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Study: Rising rents represent ‘surging demand’ in Atlanta, other Sun Belt cities

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Despite spikes, ATL rents remain cheaper than those of most major cities, though

Skyline of Midtown from the south.
A bastion of new (and pricier) apartment living.
Michael Kahn, Curbed Atlanta

Rent increases in metro Atlanta continue to outpace those of most major U.S. cities, according to a report published last week by real estate technology and analytics firm RealPage.

Since Q2 last year, the Atlanta-Sandy Springs-Roswell region watched rent prices hike up 4.7 percent.

Rents here have jumped 1.5 percent in the last quarter alone, and the average price is now $1,244, per the study.

Tied with Sacramento, metro Atlanta’s rent spikes since Q2 2018 are trumped only by Las Vegas and Phoenix, which clocked in at 8.8 and 8.1 percent, respectively.

Nationwide, the average rent increase over the same period was just 3 percent, per the analysis.

These rising costs represent what the study considers a “surging demand” for apartments in places like Atlanta.

Across the country, “net move-ins totaling 155,515 units in the April-through-June timeframe topped second-quarter 2018 product absorption by 11 percent, climbing to a five-year high,” according to the report.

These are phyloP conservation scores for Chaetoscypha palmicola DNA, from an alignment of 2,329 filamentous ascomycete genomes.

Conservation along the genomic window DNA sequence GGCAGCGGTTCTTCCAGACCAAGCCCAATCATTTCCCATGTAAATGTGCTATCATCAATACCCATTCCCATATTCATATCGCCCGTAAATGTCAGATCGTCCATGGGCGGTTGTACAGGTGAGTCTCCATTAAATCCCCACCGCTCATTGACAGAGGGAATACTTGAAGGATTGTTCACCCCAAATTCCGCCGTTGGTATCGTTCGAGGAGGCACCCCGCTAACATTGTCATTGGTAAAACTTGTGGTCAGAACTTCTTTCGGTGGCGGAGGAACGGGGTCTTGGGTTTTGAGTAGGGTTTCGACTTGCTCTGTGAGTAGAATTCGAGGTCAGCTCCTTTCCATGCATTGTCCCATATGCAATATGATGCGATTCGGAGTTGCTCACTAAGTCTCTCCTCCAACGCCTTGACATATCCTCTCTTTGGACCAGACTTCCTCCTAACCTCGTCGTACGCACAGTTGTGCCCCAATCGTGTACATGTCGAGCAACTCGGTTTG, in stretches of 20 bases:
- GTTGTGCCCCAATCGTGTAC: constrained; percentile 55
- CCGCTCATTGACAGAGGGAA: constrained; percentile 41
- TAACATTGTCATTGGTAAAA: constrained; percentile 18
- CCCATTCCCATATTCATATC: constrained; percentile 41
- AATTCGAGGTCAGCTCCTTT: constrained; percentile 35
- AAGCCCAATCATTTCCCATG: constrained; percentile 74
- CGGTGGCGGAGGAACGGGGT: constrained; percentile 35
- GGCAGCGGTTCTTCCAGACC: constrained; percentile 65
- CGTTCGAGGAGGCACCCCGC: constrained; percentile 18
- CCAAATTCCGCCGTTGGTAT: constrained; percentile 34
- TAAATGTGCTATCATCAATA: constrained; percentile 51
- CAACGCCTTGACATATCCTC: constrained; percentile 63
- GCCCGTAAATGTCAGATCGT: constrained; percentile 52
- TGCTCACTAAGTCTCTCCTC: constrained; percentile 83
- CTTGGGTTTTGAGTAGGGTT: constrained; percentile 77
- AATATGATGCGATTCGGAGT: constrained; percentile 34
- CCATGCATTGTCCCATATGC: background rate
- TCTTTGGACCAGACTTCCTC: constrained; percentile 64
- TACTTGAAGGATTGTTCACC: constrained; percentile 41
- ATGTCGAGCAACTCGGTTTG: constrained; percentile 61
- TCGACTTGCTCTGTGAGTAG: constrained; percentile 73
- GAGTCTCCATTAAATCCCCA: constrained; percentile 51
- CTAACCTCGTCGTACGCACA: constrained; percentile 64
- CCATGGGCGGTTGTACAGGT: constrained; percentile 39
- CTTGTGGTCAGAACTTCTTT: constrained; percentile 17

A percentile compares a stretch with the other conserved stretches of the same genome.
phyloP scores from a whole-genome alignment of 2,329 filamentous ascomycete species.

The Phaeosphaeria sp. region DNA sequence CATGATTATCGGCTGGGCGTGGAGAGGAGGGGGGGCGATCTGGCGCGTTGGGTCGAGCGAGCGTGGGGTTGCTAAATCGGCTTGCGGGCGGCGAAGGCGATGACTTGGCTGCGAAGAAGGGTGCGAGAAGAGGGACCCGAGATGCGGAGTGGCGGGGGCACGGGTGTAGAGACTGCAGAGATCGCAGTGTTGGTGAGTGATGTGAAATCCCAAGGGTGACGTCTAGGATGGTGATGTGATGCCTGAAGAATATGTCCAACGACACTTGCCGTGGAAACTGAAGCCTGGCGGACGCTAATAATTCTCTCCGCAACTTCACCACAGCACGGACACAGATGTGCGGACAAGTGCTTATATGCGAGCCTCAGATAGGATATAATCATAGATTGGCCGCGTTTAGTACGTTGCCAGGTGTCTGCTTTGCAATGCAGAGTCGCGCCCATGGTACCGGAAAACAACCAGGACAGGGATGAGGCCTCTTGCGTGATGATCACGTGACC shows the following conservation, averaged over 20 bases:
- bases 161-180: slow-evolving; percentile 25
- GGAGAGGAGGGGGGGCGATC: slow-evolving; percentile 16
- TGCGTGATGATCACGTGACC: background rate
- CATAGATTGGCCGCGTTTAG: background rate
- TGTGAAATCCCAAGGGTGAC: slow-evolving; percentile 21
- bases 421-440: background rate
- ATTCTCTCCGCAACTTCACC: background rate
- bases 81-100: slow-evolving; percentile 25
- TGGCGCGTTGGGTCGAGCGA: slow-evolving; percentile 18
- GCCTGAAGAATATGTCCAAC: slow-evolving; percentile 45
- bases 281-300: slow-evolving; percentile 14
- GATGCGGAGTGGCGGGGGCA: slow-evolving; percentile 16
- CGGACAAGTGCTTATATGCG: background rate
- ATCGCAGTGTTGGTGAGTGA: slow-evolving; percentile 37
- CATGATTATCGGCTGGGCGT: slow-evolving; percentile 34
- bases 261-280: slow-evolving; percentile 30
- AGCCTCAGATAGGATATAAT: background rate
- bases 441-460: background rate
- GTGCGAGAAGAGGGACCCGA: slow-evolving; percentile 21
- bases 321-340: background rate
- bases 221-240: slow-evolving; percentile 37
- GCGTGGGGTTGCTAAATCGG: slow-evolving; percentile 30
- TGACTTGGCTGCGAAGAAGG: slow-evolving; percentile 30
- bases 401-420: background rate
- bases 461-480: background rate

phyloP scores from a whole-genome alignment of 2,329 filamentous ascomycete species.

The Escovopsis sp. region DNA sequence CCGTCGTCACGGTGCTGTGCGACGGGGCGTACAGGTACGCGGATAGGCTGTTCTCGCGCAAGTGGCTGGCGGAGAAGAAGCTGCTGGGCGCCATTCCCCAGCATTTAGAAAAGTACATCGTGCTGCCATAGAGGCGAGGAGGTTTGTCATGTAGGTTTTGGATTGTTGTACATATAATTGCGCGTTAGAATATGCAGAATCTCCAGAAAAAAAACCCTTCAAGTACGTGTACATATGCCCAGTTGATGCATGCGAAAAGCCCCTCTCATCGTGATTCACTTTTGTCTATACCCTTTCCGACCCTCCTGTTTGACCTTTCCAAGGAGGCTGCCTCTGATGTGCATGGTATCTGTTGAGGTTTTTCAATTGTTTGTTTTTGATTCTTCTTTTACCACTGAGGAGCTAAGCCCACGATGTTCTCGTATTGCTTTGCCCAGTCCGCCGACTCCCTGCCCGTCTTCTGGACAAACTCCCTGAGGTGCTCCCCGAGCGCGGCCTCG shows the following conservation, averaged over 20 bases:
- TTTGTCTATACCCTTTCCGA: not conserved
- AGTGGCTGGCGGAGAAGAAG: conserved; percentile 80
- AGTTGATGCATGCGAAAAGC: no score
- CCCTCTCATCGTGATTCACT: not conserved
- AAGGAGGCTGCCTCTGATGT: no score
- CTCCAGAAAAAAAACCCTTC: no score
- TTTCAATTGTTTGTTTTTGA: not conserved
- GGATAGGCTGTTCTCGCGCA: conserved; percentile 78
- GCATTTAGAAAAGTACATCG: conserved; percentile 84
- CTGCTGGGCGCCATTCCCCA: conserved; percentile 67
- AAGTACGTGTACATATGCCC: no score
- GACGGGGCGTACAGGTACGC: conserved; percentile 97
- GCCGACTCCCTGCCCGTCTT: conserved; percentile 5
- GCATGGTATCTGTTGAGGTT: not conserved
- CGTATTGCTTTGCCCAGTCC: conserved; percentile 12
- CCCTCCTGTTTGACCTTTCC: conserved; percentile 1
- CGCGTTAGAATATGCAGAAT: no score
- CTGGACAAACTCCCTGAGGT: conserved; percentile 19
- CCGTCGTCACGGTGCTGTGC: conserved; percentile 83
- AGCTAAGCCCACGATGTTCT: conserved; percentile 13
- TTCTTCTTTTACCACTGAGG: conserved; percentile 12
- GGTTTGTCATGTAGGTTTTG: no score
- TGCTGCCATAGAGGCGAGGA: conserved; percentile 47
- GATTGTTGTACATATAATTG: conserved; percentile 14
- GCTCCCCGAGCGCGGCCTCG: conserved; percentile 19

In Atlanta, some of these figures are explained by the swell of multifamily development happening in historically underserved neighborhoods.

“The pace of rent increase as of mid-2019 actually has accelerated over the year-ago level, helped by upturns in the performances of properties in the urban neighborhoods that have added so much new supply of late,” RealPage’s chief economist Greg Willett told Curbed Atlanta in an email.

Dallas’s rental scene is on fire, per these numbers.

Added Willett: “Demand for apartments is continuing to come in at substantial volumes, although Atlanta isn’t seeing the sharp spike in product absorption that occurred in quite a few other metros across the country in the second quarter.”

In Q2, Metro Atlanta had a demand of 4,278 units and netted 2,729 move-ins.

Compare that to the 10,443-unit demand and 6,441-unit completion the Dallas-Fort Worth area saw.

Metro Atlanta does, however, have nearly 12,000 rental units under construction that are expected to come online in the next year-and-a-half or so.